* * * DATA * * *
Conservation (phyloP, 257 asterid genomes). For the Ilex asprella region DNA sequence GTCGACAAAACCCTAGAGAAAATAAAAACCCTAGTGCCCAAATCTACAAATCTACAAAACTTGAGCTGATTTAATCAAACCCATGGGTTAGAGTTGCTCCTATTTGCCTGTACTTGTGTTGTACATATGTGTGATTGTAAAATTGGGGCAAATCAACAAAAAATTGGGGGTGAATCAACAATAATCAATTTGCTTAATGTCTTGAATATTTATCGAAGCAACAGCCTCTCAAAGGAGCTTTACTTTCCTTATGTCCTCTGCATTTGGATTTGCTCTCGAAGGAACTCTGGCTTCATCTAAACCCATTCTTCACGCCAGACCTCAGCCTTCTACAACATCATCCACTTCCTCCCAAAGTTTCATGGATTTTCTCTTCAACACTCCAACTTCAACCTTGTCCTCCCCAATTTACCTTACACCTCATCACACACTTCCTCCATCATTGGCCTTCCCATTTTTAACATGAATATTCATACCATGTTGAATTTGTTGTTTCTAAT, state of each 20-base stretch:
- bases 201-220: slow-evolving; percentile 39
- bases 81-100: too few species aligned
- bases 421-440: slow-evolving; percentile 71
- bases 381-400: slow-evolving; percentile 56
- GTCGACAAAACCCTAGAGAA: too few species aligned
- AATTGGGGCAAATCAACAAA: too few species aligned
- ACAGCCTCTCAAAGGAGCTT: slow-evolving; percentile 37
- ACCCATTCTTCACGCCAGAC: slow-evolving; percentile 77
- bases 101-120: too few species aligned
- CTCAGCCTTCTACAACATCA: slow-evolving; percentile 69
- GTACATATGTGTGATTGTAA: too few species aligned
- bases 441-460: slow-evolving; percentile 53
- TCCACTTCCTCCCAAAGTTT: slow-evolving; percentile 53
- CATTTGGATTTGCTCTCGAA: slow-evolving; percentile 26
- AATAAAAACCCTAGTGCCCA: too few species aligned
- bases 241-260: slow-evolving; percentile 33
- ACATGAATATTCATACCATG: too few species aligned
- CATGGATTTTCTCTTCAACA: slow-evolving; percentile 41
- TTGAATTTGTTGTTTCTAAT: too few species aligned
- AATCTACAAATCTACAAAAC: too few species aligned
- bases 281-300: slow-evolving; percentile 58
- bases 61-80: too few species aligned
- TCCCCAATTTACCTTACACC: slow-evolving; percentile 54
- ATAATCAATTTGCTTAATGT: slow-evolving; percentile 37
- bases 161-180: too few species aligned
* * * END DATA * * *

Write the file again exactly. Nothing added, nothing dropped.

Conservation (phyloP, 257 asterid genomes). For the Ilex asprella region DNA sequence GTCGACAAAACCCTAGAGAAAATAAAAACCCTAGTGCCCAAATCTACAAATCTACAAAACTTGAGCTGATTTAATCAAACCCATGGGTTAGAGTTGCTCCTATTTGCCTGTACTTGTGTTGTACATATGTGTGATTGTAAAATTGGGGCAAATCAACAAAAAATTGGGGGTGAATCAACAATAATCAATTTGCTTAATGTCTTGAATATTTATCGAAGCAACAGCCTCTCAAAGGAGCTTTACTTTCCTTATGTCCTCTGCATTTGGATTTGCTCTCGAAGGAACTCTGGCTTCATCTAAACCCATTCTTCACGCCAGACCTCAGCCTTCTACAACATCATCCACTTCCTCCCAAAGTTTCATGGATTTTCTCTTCAACACTCCAACTTCAACCTTGTCCTCCCCAATTTACCTTACACCTCATCACACACTTCCTCCATCATTGGCCTTCCCATTTTTAACATGAATATTCATACCATGTTGAATTTGTTGTTTCTAAT, state of each 20-base stretch:
- bases 201-220: slow-evolving; percentile 39
- bases 81-100: too few species aligned
- bases 421-440: slow-evolving; percentile 71
- bases 381-400: slow-evolving; percentile 56
- GTCGACAAAACCCTAGAGAA: too few species aligned
- AATTGGGGCAAATCAACAAA: too few species aligned
- ACAGCCTCTCAAAGGAGCTT: slow-evolving; percentile 37
- ACCCATTCTTCACGCCAGAC: slow-evolving; percentile 77
- bases 101-120: too few species aligned
- CTCAGCCTTCTACAACATCA: slow-evolving; percentile 69
- GTACATATGTGTGATTGTAA: too few species aligned
- bases 441-460: slow-evolving; percentile 53
- TCCACTTCCTCCCAAAGTTT: slow-evolving; percentile 53
- CATTTGGATTTGCTCTCGAA: slow-evolving; percentile 26
- AATAAAAACCCTAGTGCCCA: too few species aligned
- bases 241-260: slow-evolving; percentile 33
- ACATGAATATTCATACCATG: too few species aligned
- CATGGATTTTCTCTTCAACA: slow-evolving; percentile 41
- TTGAATTTGTTGTTTCTAAT: too few species aligned
- AATCTACAAATCTACAAAAC: too few species aligned
- bases 281-300: slow-evolving; percentile 58
- bases 61-80: too few species aligned
- TCCCCAATTTACCTTACACC: slow-evolving; percentile 54
- ATAATCAATTTGCTTAATGT: slow-evolving; percentile 37
- bases 161-180: too few species aligned